This isn’t the first short term contract in which the Cubs would have to spend a decent sum of money and it won’t be the last. Their plan should be to spend money that will come off the books before their young stars reach arbitration and then free agency. Unlike some of the other starting pitchers, Kazmir was not asking for a long-term contract. As he continues to shock the baseball world with his comeback from major injuries, Kazmir hit a bit of a rough patch last season after getting traded to the Astros. It’s hard to gauge exactly what Kazmir is since he isn’t as good as he looked in Oakland (few pitchers are) and he isn’t as bad as he looked in Houston. Usually when we see a player split between first and second halves like this he most resembles the totals at the end of the season. That total was 183 innings where he managed to strike out more than 7.5 batters per nine while walking less than a batter every three innings. After giving up just seven home runs in Oakland in 109.2 innings, he gave up 13 in 73.1 innings in Houston. His total of 20 is right in line with what he usually does in his career, so it is pretty likely that he ends up pitching like the average of his time in Oakland and Houston going forward. If he does that he will be better than Lackey, who the Cubs went for instead (although that was not a bad signing.) The point is that there is no reason to assume that Kazmir won’t continue what he has been doing the past few seasons at the age of 32. He’s been putting up solid seasons that make him a useful back end starter, which would make him a good pitcher behind Jake Arrieta, Jon Lester, and Kyle Hendricks.
3. Trade Javier Baez plus a mid-level prospect to the New York Mets for Kevin Plawecki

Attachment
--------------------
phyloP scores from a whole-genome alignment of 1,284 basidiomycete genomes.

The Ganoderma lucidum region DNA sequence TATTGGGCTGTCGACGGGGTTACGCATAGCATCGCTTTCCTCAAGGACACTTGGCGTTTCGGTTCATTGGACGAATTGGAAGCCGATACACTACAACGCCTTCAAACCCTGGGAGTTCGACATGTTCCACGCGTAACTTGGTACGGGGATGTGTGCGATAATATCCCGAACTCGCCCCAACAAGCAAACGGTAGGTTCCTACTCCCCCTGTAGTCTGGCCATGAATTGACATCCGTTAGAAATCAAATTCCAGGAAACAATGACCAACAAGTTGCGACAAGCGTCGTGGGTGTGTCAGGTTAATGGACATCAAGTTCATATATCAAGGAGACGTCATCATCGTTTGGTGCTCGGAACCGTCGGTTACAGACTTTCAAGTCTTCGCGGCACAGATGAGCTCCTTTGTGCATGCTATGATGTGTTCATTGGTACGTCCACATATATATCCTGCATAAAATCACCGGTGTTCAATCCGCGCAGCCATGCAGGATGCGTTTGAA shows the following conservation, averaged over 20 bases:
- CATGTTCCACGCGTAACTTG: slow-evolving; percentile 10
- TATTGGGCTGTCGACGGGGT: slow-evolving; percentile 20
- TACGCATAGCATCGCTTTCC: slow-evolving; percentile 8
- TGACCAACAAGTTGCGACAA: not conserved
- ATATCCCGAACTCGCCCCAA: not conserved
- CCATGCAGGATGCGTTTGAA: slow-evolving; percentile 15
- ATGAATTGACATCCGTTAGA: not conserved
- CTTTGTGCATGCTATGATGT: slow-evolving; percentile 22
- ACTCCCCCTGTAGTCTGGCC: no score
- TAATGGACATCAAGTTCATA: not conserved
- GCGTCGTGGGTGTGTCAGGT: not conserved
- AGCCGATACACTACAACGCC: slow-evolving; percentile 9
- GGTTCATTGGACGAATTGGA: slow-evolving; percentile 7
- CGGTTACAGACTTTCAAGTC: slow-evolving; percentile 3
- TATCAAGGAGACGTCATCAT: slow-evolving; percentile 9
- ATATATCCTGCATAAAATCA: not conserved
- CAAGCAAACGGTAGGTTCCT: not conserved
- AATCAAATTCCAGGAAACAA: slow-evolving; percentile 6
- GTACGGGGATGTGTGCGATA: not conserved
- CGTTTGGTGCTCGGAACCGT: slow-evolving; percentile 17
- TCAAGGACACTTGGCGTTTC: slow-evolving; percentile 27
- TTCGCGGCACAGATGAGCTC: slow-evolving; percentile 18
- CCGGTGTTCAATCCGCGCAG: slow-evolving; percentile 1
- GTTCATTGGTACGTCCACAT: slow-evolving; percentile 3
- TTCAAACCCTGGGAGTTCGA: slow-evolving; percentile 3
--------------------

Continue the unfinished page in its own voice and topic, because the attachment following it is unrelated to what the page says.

Although Plawecki was a good hitter in the minor leagues, there are concerns about his ability to hit major league pitching after he managed just a .218/.280/.296 slash line in his first 233 at bats. Before we give the Cubs a sub-par hitting catcher, let’s check something: Schwarber, Rizzo, Bryant, Russell … yeah, they don’t need a great hitter behind the plate. There is no way this deal would get done now since the Cubs have traded away Starlin Castro and the Mets have acquired Neil Walker and Asdrubal Cabrera but it would have been interesting when the offseason started. With Russell and Castro up the middle, this is a deal that the Cubs probably would not have made since they like Miguel Montero enough as the starter but one they should have made. On the other hand, the Mets probably would have made this deal since they desperately needed starting middle infielders and already had two above average catchers but definitely should not have. It took Plawecki all of 70 games for Baseball Info Solutions to suggest that he was tied for the most runs saved of all catchers in the major leagues with 17. His pitch framing and blocking skills are off the charts as pitchers posted a 2.78 ERA when he was behind the plate. Montero isn’t necessarily a bad defensive catcher as he actually rated as the sixth best pitch framer per StatCorner and he has added value on that end overall, but his defense is declining and that was on clear display in the NLCS. In game one he had Juan Lagares dead to rights on a steal of third base but double pumped and lost the out. One play later, he should have tagged Lagares out on a sacrifice fly but inexplicably ran out to catch a throw that would have reached the plate on the fly, and watched the speedy runner go by him in the process. The Cubs offense is so great that it would serve them better to find a catcher who takes care of everything defensively. Plawecki does all of that and he is available at a point where a team could buy low on him. If 2015 is any indication, he has the ability to be as good as Yadier Molina was behind the plate for a long time which is something that every team should covet. The Cubs are one of the few teams who started the offseason with a surplus of middle infielders, which is what the Mets were looking for and would have made out like bandits had they attempted this deal.